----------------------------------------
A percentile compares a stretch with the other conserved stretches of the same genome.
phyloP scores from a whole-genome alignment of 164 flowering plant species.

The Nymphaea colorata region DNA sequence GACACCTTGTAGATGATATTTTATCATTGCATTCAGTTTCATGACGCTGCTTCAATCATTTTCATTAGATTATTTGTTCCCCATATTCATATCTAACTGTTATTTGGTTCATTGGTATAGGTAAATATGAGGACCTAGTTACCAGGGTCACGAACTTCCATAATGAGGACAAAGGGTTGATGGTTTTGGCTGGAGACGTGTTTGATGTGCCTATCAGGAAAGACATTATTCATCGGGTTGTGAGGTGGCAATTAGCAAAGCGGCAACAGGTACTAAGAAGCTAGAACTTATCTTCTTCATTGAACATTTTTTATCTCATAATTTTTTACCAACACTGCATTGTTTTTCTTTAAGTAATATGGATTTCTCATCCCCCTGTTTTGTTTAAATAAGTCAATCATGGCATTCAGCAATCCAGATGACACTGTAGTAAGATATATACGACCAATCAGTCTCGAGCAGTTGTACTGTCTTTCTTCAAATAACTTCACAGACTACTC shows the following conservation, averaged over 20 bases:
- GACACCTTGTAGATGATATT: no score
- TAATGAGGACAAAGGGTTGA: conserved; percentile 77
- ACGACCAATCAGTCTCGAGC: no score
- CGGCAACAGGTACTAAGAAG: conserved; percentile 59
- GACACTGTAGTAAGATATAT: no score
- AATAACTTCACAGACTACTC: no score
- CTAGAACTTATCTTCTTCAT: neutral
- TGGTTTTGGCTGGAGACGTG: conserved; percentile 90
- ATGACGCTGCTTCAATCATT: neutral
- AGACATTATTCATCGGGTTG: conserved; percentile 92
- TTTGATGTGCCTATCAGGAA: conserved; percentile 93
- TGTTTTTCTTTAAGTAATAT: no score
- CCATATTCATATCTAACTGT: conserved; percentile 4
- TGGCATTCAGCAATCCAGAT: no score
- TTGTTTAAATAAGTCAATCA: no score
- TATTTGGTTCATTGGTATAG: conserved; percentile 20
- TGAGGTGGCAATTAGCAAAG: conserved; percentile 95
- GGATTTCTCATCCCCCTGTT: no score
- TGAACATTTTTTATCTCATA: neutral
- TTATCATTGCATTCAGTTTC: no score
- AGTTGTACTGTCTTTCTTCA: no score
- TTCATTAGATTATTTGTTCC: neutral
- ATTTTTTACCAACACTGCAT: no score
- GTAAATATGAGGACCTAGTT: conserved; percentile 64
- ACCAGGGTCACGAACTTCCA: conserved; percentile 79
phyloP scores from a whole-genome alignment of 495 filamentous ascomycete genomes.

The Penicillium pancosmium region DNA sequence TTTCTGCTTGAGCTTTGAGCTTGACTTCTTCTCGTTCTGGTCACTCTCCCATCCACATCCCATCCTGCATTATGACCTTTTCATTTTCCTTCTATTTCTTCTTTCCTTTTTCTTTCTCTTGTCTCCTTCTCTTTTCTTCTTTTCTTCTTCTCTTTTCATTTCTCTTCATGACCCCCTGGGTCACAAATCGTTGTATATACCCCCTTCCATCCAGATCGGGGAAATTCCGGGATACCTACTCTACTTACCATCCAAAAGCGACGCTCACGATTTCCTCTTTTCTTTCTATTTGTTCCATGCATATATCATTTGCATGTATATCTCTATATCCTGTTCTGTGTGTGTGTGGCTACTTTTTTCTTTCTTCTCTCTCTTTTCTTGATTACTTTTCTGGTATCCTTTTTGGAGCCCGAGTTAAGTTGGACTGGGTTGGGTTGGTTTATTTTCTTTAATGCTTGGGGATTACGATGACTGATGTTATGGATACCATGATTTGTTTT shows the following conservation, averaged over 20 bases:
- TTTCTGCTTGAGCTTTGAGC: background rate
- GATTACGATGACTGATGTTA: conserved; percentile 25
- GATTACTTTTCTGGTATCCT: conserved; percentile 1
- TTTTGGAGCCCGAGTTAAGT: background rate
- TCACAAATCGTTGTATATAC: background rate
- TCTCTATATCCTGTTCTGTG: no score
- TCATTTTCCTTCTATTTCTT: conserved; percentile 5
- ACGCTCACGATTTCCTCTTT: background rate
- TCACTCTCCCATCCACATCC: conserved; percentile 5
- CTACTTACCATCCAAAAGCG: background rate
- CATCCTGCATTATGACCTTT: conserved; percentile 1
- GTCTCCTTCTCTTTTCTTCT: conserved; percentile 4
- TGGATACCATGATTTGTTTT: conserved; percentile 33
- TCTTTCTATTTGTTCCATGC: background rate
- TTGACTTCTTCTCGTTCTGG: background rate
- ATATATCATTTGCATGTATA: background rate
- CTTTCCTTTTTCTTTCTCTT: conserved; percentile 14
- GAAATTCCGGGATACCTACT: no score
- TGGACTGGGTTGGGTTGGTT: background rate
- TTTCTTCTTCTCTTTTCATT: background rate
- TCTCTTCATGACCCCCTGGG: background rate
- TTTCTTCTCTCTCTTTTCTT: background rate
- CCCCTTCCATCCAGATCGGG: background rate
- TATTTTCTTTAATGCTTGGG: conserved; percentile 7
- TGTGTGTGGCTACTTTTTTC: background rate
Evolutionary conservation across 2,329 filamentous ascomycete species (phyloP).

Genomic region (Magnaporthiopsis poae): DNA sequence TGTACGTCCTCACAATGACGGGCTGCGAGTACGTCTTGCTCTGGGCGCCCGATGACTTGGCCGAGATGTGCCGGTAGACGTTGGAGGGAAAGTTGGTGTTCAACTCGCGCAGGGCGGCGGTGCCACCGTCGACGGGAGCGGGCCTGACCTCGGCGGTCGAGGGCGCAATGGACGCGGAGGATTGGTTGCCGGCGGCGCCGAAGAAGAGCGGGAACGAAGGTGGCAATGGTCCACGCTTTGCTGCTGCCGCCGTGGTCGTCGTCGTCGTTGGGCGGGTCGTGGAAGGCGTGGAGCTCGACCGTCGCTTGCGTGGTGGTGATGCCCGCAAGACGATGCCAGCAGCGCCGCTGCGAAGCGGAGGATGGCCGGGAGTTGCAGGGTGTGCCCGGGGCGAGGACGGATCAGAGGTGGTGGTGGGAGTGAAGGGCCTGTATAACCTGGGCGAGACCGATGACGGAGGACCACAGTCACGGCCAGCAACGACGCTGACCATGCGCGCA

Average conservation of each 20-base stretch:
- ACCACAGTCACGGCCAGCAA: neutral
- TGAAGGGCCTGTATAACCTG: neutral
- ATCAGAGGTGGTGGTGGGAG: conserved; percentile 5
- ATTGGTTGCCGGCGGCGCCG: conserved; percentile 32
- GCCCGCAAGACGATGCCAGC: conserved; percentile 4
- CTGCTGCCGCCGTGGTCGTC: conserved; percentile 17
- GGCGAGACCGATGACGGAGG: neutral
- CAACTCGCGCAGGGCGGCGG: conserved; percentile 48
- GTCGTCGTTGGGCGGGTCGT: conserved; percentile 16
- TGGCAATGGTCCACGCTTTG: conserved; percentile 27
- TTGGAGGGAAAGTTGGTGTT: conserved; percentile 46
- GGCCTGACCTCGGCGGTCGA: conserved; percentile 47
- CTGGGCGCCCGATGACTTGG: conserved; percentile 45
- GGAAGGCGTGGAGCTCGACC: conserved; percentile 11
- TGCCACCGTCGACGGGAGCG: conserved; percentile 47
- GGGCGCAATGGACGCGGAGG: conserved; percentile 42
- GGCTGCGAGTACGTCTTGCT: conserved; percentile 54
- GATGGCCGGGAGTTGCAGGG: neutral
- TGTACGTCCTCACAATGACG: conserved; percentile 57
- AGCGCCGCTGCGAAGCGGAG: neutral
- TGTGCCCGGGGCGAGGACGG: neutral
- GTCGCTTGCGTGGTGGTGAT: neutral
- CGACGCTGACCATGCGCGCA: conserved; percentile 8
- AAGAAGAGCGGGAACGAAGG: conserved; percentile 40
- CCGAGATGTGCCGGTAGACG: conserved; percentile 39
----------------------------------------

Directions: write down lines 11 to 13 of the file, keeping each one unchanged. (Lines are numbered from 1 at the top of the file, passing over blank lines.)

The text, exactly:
- TGGTTTTGGCTGGAGACGTG: conserved; percentile 90
- ATGACGCTGCTTCAATCATT: neutral
- AGACATTATTCATCGGGTTG: conserved; percentile 92